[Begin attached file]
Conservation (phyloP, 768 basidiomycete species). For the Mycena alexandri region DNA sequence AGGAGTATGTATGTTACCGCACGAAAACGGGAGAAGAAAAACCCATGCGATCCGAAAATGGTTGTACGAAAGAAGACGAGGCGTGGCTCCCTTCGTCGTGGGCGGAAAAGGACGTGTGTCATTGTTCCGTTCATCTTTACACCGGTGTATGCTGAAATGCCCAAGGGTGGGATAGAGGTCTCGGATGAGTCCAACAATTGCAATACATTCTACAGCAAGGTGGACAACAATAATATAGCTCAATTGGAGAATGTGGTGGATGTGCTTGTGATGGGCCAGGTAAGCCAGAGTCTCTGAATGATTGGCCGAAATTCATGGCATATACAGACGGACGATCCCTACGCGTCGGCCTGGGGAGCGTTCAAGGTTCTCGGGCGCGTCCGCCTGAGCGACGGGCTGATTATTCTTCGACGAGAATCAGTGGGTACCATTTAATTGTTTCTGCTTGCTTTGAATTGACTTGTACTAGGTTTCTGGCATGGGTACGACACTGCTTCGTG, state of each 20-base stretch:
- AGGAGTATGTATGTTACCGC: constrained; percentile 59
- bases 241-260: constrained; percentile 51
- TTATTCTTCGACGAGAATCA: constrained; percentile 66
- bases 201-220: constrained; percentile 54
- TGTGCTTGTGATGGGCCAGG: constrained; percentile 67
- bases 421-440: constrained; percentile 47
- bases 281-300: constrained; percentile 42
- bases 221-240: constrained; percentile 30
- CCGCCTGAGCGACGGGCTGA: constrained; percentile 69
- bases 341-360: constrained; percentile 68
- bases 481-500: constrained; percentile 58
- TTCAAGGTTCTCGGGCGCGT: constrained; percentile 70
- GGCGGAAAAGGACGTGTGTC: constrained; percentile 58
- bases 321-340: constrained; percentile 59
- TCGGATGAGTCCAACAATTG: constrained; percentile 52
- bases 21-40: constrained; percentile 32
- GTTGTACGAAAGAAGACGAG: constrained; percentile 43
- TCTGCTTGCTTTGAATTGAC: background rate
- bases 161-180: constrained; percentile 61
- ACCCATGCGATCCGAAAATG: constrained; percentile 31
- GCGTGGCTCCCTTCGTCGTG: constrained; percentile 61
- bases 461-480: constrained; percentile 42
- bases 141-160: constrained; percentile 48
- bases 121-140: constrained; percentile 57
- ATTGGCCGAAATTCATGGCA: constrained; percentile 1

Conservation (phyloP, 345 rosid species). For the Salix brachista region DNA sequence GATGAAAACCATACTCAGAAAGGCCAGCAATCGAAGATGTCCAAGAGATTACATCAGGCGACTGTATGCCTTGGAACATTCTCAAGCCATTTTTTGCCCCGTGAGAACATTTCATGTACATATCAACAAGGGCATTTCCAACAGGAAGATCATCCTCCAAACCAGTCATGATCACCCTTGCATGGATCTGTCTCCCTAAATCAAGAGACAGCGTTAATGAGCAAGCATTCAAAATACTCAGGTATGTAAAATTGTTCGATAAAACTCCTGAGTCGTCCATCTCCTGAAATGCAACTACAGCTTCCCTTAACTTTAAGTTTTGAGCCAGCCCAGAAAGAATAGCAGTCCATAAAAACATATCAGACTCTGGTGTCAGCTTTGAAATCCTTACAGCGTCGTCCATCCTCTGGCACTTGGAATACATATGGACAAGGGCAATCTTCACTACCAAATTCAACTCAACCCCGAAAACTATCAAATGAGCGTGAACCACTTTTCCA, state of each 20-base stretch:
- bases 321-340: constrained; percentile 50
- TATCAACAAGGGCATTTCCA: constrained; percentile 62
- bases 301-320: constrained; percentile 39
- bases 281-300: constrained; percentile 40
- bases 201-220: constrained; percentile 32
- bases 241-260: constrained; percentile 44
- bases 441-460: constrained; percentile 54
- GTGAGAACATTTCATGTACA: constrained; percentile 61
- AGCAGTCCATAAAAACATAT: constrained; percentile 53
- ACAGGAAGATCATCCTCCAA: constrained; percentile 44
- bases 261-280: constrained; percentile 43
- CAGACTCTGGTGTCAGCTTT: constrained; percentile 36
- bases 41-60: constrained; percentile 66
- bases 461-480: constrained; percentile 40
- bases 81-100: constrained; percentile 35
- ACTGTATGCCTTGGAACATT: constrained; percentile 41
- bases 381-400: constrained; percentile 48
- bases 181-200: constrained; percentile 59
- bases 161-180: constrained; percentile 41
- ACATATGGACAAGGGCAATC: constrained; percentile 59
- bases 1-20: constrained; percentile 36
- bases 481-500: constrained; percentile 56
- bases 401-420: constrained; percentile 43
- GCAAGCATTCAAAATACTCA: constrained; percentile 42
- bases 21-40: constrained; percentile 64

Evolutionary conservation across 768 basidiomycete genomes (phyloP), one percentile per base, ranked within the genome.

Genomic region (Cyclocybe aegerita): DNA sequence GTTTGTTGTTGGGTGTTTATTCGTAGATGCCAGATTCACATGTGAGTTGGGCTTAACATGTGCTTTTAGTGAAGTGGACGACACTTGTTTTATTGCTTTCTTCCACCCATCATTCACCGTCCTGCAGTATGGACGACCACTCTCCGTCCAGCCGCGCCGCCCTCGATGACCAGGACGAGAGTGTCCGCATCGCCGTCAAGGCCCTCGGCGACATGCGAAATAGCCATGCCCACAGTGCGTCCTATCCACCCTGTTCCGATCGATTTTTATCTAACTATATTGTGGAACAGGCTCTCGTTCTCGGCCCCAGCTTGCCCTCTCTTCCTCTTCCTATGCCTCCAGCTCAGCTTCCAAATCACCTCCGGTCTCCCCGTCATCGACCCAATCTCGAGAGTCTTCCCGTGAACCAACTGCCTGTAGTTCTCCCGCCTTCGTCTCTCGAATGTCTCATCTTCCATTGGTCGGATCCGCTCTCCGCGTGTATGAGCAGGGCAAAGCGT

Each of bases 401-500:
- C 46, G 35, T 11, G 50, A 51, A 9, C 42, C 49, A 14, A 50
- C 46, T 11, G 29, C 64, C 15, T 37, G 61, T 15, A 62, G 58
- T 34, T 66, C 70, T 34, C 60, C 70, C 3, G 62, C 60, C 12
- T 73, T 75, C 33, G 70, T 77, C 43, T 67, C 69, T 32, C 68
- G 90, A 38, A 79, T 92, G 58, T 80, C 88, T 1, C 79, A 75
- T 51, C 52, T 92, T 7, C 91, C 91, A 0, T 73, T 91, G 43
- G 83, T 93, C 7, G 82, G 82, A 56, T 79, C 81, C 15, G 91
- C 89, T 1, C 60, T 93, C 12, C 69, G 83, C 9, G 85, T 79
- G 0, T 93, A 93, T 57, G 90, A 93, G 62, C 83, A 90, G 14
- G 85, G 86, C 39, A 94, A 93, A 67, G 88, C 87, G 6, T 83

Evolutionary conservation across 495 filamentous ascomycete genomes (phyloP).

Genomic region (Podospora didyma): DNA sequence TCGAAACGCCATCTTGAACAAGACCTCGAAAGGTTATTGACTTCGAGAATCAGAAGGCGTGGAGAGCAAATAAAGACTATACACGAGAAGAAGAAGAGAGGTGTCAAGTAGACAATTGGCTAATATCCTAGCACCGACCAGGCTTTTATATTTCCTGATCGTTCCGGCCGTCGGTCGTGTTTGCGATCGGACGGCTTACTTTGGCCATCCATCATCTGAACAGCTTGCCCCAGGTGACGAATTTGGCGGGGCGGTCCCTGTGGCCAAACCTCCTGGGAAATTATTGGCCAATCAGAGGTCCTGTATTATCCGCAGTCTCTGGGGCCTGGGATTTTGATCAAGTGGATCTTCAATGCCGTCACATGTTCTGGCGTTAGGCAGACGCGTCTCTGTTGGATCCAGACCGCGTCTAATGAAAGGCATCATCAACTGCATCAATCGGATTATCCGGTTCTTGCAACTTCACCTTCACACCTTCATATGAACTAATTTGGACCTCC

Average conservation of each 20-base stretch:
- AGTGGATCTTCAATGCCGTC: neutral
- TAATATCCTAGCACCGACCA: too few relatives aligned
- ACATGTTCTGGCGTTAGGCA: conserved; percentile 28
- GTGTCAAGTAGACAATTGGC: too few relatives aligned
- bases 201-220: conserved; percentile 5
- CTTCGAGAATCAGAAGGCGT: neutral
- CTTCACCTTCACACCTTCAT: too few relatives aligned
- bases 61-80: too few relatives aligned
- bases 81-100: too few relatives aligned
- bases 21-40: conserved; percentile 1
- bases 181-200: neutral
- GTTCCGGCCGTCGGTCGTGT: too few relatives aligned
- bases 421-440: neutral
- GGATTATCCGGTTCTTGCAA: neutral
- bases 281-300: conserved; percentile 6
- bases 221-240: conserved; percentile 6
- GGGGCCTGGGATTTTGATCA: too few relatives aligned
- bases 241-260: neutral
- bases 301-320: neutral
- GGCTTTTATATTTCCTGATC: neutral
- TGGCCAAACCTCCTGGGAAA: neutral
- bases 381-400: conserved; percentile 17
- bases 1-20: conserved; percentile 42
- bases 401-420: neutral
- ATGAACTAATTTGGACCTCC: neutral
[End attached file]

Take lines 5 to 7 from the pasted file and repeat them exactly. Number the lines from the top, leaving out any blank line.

- bases 201-220: constrained; percentile 54
- TGTGCTTGTGATGGGCCAGG: constrained; percentile 67
- bases 421-440: constrained; percentile 47